The review introduces a notable term "Systems of Systems" where it states:
Because GNSS applications are so pervasive, they occur in many systems that depend on one another [...]. Consider the electricity system that powers our homes, businesses and practically all modern services. Accurate time from GNSS receivers allows the grid to determine if there is a fault, where it is and where to employ circuit breakers. In turn, the grid powers our communications systems, which themselves use time from GNSS to operate.
Transport weaves another web of dependence. Trains, planes, ferries, buses and lorries use GNSS to determine their position and to navigate, and use telecoms to report their locations to fleet management systems. Intricate logistics are required to operate the just-in-time supply chain that ferries our food from all over the world, on to our roads and into the shops and ultimately our homes; and every stage, from global to local, relies on GNSS for time or position. When one of these systems fails, invariably the engineers sent to repair the fault will use GNSS to find their way to the site of the problem.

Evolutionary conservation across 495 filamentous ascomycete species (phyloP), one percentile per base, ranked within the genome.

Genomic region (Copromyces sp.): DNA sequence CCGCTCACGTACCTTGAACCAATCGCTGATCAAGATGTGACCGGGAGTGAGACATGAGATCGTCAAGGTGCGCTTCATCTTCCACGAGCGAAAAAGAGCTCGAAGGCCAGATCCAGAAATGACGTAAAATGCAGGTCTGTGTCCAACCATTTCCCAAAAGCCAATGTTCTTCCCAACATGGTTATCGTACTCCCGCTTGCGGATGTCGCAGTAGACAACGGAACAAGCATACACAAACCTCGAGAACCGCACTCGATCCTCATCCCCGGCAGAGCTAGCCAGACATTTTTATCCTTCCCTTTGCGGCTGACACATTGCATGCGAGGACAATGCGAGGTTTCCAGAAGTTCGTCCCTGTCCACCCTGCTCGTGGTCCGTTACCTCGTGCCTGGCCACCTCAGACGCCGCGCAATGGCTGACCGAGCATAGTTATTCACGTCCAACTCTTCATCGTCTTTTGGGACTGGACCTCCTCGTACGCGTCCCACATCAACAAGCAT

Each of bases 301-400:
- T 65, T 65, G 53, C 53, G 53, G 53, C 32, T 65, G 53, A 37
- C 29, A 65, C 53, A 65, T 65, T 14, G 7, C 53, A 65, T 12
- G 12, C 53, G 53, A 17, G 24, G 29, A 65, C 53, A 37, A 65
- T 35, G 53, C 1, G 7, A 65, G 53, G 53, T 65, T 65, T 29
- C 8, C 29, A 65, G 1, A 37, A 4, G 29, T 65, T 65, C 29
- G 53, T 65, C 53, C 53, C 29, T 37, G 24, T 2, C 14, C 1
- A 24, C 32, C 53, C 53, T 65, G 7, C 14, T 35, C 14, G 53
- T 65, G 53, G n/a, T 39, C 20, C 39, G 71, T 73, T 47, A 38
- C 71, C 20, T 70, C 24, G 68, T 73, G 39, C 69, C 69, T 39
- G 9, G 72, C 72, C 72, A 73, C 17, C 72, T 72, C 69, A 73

Our vulnerability to GNSS failure is increased because of such systems-of-systems interactions. If a problem with GNSS were to cause a major power outage, our ability to coordinate a response could be diminished, our capacity for moving people and goods reduced and our emergency responses hampered.
GNSS is at the heart of diverse systems and networks on which we have become highly reliant. A serious disruption to GNSS would be magnified many times as it forms a common point of failure within such systems of systems, which range from individual radio and computer networks to UK society as a whole.